Disobedient Objects

imageWords by Alan Thompson Image courtesy of V&A

I’m not going to beat around the bush, I love a bit of civil disobedience. I have a small place in my heart for large crowds breaking things that deserve to be broken like capitalism, David Milliband’s confused face and Gregg’s windows (we get hungry, we’re not fucking suffragettes). For those like me, or those just hoping to gaze through glass at a more exciting world of opinions and action, Disobedient Objects has just opened it doors at the V&A. Its a free exhibition, it would have to be really though with a significant part of the audience being hippies coming to check out their ’right on’ Grandad’s shit smeared placards. The other large audience I assume is middle class, middle aged hipsters who work in boring jobs but run their mouth with elaborate stories about how they were at the fights on Brighton beach in the old days fucking up some rockers, when really they were watching Blind Date with a cup of tea their mum made them.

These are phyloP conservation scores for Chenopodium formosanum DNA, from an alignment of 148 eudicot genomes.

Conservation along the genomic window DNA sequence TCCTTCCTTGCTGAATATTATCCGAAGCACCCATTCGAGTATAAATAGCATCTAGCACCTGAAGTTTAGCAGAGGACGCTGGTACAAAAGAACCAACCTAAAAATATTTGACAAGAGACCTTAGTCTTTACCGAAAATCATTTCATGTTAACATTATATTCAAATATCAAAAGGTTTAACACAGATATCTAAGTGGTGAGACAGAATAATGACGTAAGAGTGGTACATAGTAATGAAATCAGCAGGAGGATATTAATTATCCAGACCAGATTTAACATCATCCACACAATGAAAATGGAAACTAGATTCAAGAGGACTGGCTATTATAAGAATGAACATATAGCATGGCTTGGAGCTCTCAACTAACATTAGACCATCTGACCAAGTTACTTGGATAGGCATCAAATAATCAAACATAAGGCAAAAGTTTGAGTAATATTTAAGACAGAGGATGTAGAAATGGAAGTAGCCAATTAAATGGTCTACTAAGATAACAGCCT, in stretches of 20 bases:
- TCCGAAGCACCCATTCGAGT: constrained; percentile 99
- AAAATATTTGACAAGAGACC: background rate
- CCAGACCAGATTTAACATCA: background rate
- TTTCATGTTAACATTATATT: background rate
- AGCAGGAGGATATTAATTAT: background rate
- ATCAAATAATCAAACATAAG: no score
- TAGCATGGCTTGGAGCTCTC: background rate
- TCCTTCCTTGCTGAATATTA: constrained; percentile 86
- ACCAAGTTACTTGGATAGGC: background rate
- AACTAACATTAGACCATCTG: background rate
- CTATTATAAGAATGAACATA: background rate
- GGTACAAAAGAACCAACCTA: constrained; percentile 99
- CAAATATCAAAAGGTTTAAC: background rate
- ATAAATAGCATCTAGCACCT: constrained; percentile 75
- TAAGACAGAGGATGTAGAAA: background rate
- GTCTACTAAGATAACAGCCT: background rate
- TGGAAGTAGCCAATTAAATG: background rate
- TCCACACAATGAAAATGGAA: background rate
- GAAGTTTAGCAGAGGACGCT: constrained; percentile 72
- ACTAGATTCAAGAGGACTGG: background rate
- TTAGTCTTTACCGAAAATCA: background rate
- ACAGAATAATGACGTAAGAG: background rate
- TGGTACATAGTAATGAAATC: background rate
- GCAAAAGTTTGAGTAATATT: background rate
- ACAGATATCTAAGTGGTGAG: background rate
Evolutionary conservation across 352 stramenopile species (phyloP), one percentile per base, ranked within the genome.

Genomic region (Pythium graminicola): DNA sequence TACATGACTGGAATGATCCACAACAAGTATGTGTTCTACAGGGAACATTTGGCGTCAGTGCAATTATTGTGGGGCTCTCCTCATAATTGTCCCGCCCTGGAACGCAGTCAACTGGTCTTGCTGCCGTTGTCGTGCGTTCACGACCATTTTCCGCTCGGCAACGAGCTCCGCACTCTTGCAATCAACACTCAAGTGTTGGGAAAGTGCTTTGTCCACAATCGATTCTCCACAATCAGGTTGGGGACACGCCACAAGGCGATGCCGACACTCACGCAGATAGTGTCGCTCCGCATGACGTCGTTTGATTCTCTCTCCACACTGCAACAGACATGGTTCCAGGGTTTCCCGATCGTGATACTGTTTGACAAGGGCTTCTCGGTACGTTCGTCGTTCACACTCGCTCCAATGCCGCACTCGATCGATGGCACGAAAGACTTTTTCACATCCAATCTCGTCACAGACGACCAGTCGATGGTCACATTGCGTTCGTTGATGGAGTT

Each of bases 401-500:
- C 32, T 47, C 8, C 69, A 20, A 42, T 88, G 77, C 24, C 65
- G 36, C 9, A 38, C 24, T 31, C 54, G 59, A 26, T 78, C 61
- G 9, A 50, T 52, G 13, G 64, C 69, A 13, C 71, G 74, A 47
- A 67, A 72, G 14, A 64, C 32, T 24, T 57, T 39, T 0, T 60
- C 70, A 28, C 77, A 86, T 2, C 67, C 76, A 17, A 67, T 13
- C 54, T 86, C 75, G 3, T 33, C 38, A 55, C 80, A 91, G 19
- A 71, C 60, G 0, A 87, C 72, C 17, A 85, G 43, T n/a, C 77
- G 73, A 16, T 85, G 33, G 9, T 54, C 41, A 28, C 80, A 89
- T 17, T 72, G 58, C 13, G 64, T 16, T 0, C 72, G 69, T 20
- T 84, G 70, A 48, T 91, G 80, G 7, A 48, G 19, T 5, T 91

Disobedient Objects documents the evolution of the things we use to assert ourselves in a world where very little can be asserted except what exact type of ready meal, or previously which of the meat and two veg, we will eat tonight off the table we spent hours deliberating about buying while our unions were quietly closed or our country declared war against our better judgement.

There are blankets sewn in hope, Gurilla Girls bodysuits, a thousand handmade signs and pamphlets showing the industrial can be met with the personal. The suffragettes got a cup and saucer, which seemed a little grim seen as for a time no window in Central London was safe from the strength of the cause they carried in their fists as much as their hearts. Hammer and bricks the weapon, they realised shattered glass broke through something more than decorum and made people speak the name of their cause.

For a single room invested with the energy of so many, objects created in haste, from fear, and through frustration, it is strangely mellow experience. The best room of a less exciting museum, the Museum of Hull for example, then perhaps it would be a treat. But even then, no-one knuckles down the suffragettes to a set of china, not even the V&A.

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